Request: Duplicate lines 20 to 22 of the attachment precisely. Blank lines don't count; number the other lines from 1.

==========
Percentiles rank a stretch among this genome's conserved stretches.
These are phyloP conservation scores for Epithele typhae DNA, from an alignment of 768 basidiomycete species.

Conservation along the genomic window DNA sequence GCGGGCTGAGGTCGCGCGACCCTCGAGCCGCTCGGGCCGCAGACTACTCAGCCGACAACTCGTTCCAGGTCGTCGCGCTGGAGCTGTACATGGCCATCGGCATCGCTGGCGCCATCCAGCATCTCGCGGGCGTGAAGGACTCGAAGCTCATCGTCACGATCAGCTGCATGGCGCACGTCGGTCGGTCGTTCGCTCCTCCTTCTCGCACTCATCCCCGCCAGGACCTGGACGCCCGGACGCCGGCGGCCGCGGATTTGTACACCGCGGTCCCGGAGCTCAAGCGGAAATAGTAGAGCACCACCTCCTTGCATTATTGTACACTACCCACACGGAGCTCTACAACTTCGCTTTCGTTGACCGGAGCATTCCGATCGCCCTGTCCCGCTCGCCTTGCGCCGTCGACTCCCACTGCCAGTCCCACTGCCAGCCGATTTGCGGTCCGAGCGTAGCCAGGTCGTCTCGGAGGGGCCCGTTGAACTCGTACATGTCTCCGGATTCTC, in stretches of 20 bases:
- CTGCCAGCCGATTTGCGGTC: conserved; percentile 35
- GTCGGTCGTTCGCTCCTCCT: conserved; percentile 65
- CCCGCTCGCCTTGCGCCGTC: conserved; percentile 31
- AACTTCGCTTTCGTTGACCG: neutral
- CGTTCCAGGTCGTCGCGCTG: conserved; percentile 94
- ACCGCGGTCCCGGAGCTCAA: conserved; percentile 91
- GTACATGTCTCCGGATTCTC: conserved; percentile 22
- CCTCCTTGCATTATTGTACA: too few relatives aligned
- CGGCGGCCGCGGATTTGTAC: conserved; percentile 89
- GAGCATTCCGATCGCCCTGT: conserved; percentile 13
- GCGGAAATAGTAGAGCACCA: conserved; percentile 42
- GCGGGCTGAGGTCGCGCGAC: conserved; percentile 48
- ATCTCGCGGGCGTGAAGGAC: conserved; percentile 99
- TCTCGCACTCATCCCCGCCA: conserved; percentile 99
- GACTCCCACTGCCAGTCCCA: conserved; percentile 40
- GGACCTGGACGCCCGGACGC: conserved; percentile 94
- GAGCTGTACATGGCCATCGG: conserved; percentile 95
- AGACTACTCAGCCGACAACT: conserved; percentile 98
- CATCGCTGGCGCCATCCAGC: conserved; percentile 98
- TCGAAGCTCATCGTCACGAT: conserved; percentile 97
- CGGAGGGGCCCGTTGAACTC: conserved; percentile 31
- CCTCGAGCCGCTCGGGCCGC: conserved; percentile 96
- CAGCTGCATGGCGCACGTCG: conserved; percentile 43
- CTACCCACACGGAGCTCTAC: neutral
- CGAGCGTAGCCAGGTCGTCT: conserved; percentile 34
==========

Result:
- GAGCTGTACATGGCCATCGG: conserved; percentile 95
- AGACTACTCAGCCGACAACT: conserved; percentile 98
- CATCGCTGGCGCCATCCAGC: conserved; percentile 98